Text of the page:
The rewards are indeed great.  One can’t be neutral about Wagner – either it leaves you cold, or it completely knocks you over !  Your first Wagner ‘trip’ – particularly Tristan, Walküre or Götterdämmerung – can be a ‘rite-of-passage’ experience – a veritable life-event.     The cumulative emotional impact can be overwhelming.  It really does, like Heineken, reach parts which other (composers) don’t reach, although I don’t think I should be too specific as to what they might be.  One is left in awe of the genius of Wagner himself – regardless of his considerable personal failings.

So come along and enjoy Wagner’s Ring Cycle in August, whether you know the cycle intimately or not.  I am hoping that at least some people might have their ‘rite-of-passage’ experience in St Barnabas Hall in mid-August !   If you are already a Wagner fan, do come along – and please tell your friends.  It will be a mind-blowing experience, and certainly the cheapest Ring Cycle you will ever experience.  Come and be part of this special occasion.





Author: hmather@btopenworld.com

Organizer of classical concerts at St Mary’s Perivale and St Barnabas Ealing. Pianist, organist and retired physician

5 thoughts on “Wagner’s Ring Cycle – complete – in Ealing !”

  1. Err, any ‘opera buff’ would’ve been at Opera North’s stunning Ring Cycle at the Festival Hall 3 weeks ago. Or do productions from the provinces not count?

    Having said that, I wish this production every success.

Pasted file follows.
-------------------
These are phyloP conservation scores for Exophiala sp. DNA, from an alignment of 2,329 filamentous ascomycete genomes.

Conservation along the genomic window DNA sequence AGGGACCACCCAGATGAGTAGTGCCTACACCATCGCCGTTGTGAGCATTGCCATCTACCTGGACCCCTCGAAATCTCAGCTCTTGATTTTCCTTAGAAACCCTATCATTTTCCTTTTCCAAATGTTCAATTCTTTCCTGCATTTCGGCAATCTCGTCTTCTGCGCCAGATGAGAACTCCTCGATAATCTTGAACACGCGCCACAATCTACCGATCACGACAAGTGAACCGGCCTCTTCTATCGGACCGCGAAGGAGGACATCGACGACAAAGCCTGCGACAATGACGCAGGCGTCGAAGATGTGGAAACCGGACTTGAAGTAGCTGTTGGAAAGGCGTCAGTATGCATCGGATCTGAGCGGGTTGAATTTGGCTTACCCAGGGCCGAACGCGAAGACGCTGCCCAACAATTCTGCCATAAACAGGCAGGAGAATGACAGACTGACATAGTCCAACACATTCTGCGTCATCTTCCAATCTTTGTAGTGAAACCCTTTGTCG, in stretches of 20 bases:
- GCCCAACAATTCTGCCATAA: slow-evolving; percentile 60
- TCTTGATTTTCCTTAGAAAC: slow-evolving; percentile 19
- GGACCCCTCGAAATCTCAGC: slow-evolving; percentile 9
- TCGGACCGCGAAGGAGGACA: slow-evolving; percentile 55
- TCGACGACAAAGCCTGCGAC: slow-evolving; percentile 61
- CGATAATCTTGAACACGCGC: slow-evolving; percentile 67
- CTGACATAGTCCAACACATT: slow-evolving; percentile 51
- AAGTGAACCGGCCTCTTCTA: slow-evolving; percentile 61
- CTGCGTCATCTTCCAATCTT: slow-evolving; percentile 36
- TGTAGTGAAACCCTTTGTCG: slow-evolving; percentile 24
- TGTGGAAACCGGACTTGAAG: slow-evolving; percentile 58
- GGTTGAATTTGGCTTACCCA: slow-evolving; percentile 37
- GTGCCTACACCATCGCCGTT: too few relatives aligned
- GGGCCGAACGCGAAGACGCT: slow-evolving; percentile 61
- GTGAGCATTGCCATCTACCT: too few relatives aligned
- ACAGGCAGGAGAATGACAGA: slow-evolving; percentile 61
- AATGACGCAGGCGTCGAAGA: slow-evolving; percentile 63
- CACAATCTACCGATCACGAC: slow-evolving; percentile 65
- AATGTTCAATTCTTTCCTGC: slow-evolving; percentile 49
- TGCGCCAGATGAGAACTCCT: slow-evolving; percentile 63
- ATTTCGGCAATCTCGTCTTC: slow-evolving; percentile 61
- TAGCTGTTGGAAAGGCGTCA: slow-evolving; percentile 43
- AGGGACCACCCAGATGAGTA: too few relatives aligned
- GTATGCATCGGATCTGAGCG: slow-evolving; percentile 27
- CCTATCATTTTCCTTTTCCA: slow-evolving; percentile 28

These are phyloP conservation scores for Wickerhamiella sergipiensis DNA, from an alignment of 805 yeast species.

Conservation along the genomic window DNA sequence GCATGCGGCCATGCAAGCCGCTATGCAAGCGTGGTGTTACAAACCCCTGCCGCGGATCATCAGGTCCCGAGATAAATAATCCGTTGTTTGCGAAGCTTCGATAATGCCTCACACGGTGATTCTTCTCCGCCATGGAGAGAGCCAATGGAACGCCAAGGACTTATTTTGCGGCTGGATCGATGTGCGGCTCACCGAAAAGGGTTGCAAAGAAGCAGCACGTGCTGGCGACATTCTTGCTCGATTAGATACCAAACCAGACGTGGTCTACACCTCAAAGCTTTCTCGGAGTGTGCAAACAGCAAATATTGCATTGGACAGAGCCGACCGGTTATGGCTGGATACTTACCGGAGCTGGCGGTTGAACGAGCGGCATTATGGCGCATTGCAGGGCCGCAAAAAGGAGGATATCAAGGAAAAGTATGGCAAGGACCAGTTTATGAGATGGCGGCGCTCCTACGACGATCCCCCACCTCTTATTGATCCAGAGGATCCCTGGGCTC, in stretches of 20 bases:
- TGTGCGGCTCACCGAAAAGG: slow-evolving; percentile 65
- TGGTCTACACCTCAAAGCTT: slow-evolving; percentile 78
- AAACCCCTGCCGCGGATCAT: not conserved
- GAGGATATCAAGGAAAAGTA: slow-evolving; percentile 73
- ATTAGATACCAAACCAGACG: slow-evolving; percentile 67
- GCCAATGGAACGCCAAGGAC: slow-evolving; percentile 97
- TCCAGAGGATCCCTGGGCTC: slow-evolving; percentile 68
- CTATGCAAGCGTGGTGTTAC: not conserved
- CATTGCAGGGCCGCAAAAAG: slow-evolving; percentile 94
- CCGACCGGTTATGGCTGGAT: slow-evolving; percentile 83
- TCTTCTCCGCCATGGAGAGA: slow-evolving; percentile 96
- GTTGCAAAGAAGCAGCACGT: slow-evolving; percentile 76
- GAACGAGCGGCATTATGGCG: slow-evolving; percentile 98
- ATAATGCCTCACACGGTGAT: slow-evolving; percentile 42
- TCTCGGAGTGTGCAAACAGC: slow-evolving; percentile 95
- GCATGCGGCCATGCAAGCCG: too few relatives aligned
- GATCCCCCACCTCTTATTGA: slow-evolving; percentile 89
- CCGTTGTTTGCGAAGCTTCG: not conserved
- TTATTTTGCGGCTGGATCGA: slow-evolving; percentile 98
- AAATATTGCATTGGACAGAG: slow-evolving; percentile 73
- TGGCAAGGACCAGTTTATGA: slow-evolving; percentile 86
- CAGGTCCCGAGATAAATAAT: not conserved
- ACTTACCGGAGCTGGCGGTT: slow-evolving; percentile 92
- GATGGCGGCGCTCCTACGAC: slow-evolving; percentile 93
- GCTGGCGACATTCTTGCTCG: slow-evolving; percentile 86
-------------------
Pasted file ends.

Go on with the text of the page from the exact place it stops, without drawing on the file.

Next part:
1. Thanks for your comment, and apologies for the delay in replying. You are right, of course, re Opera North’s Ring, which by all accounts was superb, but I did put ‘fully staged’ production rather than semi-staged, as a let-out clause. Having said that, the last ROH Ring, with the production by Keith Warner, would hardly count as ‘fully staged’ !

  2. Dear Hugh, Felicity and Valiant Team

    Well, I am definitely a new convert//addict, (aged 66) having had an overwhelming “Rite of Passage” over the last 3 days! (I thought I could only come to the 2nd one, but then cancelled everything to come to the 3rd and 4th….!) Thank you SO much!

    I must confess I had always rather stereotyped and sidestepped Wagner ….imagining lots of heroic striding about and humourless declaiming – but had absolutely not expected the subtlety, humour, pathos, complex characterisation and sheer emotional intelligence….all of which, of course, is excellently-served by the close-ups …..(I echo all that you say about the advantages of film.)

    Re the problems Wagner often raises …. creative geniuses (genii?) are often not pleasant or easy people, and amazing works of art may inspire all sorts of people to hijack them for their own ends……..but (I would argue) that doesn`t mean we can`t still appreciate them.

    I could go on at length, but will keep this (mercifully) short – my faithful laptop is already red-hot with Googling about everything and everybody in this brilliant Met production. { Wotan (or perhaps Hagen) for next P M , by the way………..?!} Huge thanks to you all……Sue

    1. Thank you for your kind and perceptive reply, Sue. I remember my first encounter with Walkure and Gotterdammerung as unforgettable experiences, and am delighted that you had your ‘rite of passage’ experience as well ! We had 34 people who came to all four operas, most of whom had never seen it before, and all were similarly thrilled. It was a very worthwhile project. Not sure how to cap it in future years ! BW